Tony, Tom Roop and the Bible Buzzards

February 18, 2020

The Fine Art of Mentoring: Passing on to Others What God Has Given to You
by Ted W. Engstrom, Norman B. Rohrer.

Tom Roop and the Bible Buzzards (pages 77-79)

One of the most fascinating stories of lay mentoring is contained in a letter just received from my friend Tony Campolo. Challenged by the theme of this book, he reached back in his memory and recollected days in his native Philadelphia when a lay mentor took the time to make an impact on his life for Christ and His Kingdom.

When Tony was in high school, a friend of his invited him to attend a Bible study that met on Saturday evenings. The idea of a bunch of city kids getting together to study the Bible on a Saturday night seemed strange, but his friend was such a good guy that Tony couldn’t turn him down.

Approximately forty high school kids squeezed into the living room and dining room of a small row house in West Philadelphia for a meeting led by an accountant named Tom Roop. They had given the group the unlikely name of the “Bible Buzzards,” and their enthusiasm matched that of their teacher.

Tom Roop was anything but impressive looking. He was a very serious man with a neatly trimmed, thin moustache. After some singing, he had the group open their Bibles, and on that first night of Tony’s appearance, he focused on Paul’s letter to the Philippians.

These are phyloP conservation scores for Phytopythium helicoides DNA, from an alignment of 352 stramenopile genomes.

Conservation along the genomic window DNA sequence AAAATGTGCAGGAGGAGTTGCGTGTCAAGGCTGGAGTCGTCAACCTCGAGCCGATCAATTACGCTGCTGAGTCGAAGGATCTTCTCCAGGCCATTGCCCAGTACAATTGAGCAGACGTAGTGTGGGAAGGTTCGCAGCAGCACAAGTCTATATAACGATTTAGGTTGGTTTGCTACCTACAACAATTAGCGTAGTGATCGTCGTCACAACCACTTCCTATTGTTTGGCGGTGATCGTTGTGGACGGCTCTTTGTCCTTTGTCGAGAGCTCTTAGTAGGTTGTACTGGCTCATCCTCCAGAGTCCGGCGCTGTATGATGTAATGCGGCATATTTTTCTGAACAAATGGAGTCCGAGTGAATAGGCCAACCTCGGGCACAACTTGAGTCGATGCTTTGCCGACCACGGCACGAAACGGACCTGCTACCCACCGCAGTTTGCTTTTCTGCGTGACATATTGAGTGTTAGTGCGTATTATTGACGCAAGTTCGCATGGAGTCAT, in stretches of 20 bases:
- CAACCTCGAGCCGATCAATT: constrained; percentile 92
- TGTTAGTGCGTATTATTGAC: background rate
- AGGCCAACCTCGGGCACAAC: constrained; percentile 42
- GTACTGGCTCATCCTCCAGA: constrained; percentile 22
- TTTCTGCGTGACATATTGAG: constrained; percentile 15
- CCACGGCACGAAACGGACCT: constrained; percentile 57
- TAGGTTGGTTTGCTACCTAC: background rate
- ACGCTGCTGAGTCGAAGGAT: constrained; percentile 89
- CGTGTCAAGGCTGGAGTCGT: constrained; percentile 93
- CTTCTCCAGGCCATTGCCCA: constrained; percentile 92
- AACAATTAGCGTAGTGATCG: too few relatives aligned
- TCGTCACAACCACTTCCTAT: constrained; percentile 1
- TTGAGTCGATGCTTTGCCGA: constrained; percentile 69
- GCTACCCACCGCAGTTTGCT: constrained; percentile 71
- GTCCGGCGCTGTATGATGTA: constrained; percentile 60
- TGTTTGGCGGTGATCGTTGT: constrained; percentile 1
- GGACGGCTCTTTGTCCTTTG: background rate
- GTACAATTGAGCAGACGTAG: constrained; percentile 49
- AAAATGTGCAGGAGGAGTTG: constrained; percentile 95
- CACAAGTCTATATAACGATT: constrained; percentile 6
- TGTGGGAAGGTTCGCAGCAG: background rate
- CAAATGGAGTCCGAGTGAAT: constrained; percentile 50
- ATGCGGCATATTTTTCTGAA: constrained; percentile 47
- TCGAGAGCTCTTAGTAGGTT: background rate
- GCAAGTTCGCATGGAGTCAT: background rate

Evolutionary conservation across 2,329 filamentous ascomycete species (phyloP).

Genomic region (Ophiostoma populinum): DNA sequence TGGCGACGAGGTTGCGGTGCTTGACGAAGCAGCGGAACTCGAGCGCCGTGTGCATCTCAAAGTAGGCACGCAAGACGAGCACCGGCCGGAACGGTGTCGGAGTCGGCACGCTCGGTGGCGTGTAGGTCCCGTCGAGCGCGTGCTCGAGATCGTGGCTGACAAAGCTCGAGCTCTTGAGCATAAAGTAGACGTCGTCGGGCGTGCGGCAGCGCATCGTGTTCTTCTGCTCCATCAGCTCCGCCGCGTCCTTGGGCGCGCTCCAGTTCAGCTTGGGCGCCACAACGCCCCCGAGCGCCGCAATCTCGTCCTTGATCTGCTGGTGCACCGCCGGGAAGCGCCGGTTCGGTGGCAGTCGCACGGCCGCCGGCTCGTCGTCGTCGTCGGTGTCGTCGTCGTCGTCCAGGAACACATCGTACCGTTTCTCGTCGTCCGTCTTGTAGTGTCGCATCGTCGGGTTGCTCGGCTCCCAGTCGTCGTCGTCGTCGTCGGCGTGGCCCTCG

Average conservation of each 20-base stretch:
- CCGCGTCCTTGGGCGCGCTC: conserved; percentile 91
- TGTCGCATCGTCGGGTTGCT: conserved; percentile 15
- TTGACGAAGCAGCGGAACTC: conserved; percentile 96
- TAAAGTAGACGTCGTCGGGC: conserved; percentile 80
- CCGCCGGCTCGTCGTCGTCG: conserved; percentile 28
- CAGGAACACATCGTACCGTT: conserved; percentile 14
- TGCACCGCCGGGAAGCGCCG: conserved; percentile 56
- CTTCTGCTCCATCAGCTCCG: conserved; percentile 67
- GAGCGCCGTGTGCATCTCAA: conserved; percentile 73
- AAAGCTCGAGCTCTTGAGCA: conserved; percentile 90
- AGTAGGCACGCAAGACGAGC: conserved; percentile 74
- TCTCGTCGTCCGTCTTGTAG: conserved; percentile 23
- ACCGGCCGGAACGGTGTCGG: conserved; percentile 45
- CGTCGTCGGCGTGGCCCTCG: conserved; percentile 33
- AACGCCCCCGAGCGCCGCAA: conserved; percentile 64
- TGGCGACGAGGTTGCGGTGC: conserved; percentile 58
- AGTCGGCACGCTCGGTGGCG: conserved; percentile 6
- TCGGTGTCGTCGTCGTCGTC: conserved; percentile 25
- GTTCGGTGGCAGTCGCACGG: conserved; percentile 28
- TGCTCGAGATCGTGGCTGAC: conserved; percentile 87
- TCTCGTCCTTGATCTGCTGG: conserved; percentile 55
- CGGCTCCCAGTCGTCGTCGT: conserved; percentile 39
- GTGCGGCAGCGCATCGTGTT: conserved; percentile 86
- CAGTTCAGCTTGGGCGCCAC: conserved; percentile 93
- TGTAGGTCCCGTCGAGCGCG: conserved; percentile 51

“Tom was an excellent Bible teacher,” Tony recalls, “but there was more to him than that. He had time for us and he certainly had a lot of time for me.”

Tony Campolo continued to attend those Saturday night gatherings. Tom made it clear that he wanted to be his friend.

Tony’s yearbook picture, 1965

“I was always welcomed to his home,” Tony recalls. “Some of my close buddies and I took advantage of his hospitality. Over the next three years I spent a great deal of time with Tom, sitting around with him in his living room, going with him on speaking engagements, and attending the Bible clubs that gave him an opportunity to share his views on nearly every subject possible. There wasn’t anything that went on in my life that I did not run by him. He very much became my spiritual father and mentor.”

That Bible study group in the accountant’s house was a prime factor in molding Tony Campolo into the dynamic speaker and writer he is today. Added to the Saturday night meetings were youth retreats, special evangelistic rallies, and even a week-long summer Bible conference sponsored by the club for hundreds of kids in the inner city.

In each of those activities, Tom sat back and let the young guys who were under his supervision do the planning and the leading. He was never the up-front song leader. He was never the one who laid the plans, but he was always there to provide counsel and direction and critiquing. He let his “Bible Buzzards” be the leaders, as only a secure mentor could. He helped them to evaluate what they were doing as only a Biblically astute man could.

“Out of that group of forty young people,” writes Tony, “came more than a dozen preachers, two professors of theology who teach at seminaries, and more than a half-dozen missionaries.

“Tom Roop was the best example I know of what a man who is willing to invest his time in mentoring young people can accomplish for the kingdom of God.”